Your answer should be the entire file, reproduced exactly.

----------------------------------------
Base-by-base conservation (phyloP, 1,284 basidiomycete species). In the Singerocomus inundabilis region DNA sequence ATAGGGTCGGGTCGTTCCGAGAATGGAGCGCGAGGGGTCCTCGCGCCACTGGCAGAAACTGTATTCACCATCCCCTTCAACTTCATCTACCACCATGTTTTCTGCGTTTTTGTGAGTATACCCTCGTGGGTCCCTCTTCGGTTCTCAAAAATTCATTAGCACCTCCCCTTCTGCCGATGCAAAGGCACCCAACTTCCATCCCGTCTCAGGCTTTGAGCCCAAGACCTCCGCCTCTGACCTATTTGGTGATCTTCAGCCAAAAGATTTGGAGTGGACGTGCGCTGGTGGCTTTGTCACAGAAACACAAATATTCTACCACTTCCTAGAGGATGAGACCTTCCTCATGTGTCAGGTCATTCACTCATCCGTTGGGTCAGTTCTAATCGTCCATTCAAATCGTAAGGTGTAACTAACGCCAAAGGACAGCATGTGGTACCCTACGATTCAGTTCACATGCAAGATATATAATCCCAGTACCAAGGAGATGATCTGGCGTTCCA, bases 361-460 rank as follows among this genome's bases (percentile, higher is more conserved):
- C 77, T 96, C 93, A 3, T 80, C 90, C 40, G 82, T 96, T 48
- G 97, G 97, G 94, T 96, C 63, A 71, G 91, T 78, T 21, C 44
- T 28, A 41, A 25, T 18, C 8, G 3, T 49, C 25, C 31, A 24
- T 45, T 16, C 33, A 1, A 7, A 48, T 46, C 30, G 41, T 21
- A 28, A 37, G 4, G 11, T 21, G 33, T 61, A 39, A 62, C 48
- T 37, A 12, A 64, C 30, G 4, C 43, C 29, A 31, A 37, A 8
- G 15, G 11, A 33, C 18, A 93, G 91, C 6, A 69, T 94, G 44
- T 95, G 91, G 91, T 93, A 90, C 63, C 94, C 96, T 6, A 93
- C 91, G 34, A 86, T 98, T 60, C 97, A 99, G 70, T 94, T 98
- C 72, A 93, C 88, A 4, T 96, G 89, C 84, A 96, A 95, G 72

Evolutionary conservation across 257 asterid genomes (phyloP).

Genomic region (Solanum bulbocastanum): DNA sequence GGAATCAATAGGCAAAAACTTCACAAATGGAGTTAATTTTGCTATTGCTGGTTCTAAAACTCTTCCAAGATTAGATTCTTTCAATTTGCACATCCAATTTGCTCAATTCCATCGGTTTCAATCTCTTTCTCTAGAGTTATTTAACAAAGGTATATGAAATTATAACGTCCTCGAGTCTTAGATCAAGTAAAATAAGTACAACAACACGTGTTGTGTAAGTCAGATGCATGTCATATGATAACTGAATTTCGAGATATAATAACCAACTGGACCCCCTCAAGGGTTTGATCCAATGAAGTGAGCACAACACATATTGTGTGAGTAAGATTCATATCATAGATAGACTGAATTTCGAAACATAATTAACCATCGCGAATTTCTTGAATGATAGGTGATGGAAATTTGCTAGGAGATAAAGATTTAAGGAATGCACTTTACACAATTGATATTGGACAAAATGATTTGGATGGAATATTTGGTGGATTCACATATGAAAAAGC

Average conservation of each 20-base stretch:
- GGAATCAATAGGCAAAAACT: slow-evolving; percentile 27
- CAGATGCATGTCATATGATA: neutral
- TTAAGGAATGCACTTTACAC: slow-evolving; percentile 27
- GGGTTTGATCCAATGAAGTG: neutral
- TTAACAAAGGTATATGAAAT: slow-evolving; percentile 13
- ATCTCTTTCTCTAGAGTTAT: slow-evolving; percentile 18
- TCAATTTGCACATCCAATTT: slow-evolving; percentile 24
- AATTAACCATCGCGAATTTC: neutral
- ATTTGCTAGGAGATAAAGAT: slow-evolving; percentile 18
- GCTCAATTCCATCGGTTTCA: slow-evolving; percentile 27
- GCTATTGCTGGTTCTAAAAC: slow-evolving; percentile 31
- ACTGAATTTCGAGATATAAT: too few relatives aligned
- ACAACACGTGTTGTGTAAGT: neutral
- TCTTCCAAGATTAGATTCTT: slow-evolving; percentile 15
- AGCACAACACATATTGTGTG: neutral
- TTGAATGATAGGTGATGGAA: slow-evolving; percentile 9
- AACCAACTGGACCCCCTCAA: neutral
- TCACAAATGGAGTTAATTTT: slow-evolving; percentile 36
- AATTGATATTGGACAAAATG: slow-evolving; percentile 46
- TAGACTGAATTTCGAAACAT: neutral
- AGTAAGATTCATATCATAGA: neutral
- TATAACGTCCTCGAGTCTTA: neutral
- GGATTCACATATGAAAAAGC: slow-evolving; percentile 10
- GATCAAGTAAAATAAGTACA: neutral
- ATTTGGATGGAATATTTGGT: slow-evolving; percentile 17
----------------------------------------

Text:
Base-by-base conservation (phyloP, 1,284 basidiomycete species). In the Singerocomus inundabilis region DNA sequence ATAGGGTCGGGTCGTTCCGAGAATGGAGCGCGAGGGGTCCTCGCGCCACTGGCAGAAACTGTATTCACCATCCCCTTCAACTTCATCTACCACCATGTTTTCTGCGTTTTTGTGAGTATACCCTCGTGGGTCCCTCTTCGGTTCTCAAAAATTCATTAGCACCTCCCCTTCTGCCGATGCAAAGGCACCCAACTTCCATCCCGTCTCAGGCTTTGAGCCCAAGACCTCCGCCTCTGACCTATTTGGTGATCTTCAGCCAAAAGATTTGGAGTGGACGTGCGCTGGTGGCTTTGTCACAGAAACACAAATATTCTACCACTTCCTAGAGGATGAGACCTTCCTCATGTGTCAGGTCATTCACTCATCCGTTGGGTCAGTTCTAATCGTCCATTCAAATCGTAAGGTGTAACTAACGCCAAAGGACAGCATGTGGTACCCTACGATTCAGTTCACATGCAAGATATATAATCCCAGTACCAAGGAGATGATCTGGCGTTCCA, bases 361-460 rank as follows among this genome's bases (percentile, higher is more conserved):
- C 77, T 96, C 93, A 3, T 80, C 90, C 40, G 82, T 96, T 48
- G 97, G 97, G 94, T 96, C 63, A 71, G 91, T 78, T 21, C 44
- T 28, A 41, A 25, T 18, C 8, G 3, T 49, C 25, C 31, A 24
- T 45, T 16, C 33, A 1, A 7, A 48, T 46, C 30, G 41, T 21
- A 28, A 37, G 4, G 11, T 21, G 33, T 61, A 39, A 62, C 48
- T 37, A 12, A 64, C 30, G 4, C 43, C 29, A 31, A 37, A 8
- G 15, G 11, A 33, C 18, A 93, G 91, C 6, A 69, T 94, G 44
- T 95, G 91, G 91, T 93, A 90, C 63, C 94, C 96, T 6, A 93
- C 91, G 34, A 86, T 98, T 60, C 97, A 99, G 70, T 94, T 98
- C 72, A 93, C 88, A 4, T 96, G 89, C 84, A 96, A 95, G 72

Evolutionary conservation across 257 asterid genomes (phyloP).

Genomic region (Solanum bulbocastanum): DNA sequence GGAATCAATAGGCAAAAACTTCACAAATGGAGTTAATTTTGCTATTGCTGGTTCTAAAACTCTTCCAAGATTAGATTCTTTCAATTTGCACATCCAATTTGCTCAATTCCATCGGTTTCAATCTCTTTCTCTAGAGTTATTTAACAAAGGTATATGAAATTATAACGTCCTCGAGTCTTAGATCAAGTAAAATAAGTACAACAACACGTGTTGTGTAAGTCAGATGCATGTCATATGATAACTGAATTTCGAGATATAATAACCAACTGGACCCCCTCAAGGGTTTGATCCAATGAAGTGAGCACAACACATATTGTGTGAGTAAGATTCATATCATAGATAGACTGAATTTCGAAACATAATTAACCATCGCGAATTTCTTGAATGATAGGTGATGGAAATTTGCTAGGAGATAAAGATTTAAGGAATGCACTTTACACAATTGATATTGGACAAAATGATTTGGATGGAATATTTGGTGGATTCACATATGAAAAAGC

Average conservation of each 20-base stretch:
- GGAATCAATAGGCAAAAACT: slow-evolving; percentile 27
- CAGATGCATGTCATATGATA: neutral
- TTAAGGAATGCACTTTACAC: slow-evolving; percentile 27
- GGGTTTGATCCAATGAAGTG: neutral
- TTAACAAAGGTATATGAAAT: slow-evolving; percentile 13
- ATCTCTTTCTCTAGAGTTAT: slow-evolving; percentile 18
- TCAATTTGCACATCCAATTT: slow-evolving; percentile 24
- AATTAACCATCGCGAATTTC: neutral
- ATTTGCTAGGAGATAAAGAT: slow-evolving; percentile 18
- GCTCAATTCCATCGGTTTCA: slow-evolving; percentile 27
- GCTATTGCTGGTTCTAAAAC: slow-evolving; percentile 31
- ACTGAATTTCGAGATATAAT: too few relatives aligned
- ACAACACGTGTTGTGTAAGT: neutral
- TCTTCCAAGATTAGATTCTT: slow-evolving; percentile 15
- AGCACAACACATATTGTGTG: neutral
- TTGAATGATAGGTGATGGAA: slow-evolving; percentile 9
- AACCAACTGGACCCCCTCAA: neutral
- TCACAAATGGAGTTAATTTT: slow-evolving; percentile 36
- AATTGATATTGGACAAAATG: slow-evolving; percentile 46
- TAGACTGAATTTCGAAACAT: neutral
- AGTAAGATTCATATCATAGA: neutral
- TATAACGTCCTCGAGTCTTA: neutral
- GGATTCACATATGAAAAAGC: slow-evolving; percentile 10
- GATCAAGTAAAATAAGTACA: neutral
- ATTTGGATGGAATATTTGGT: slow-evolving; percentile 17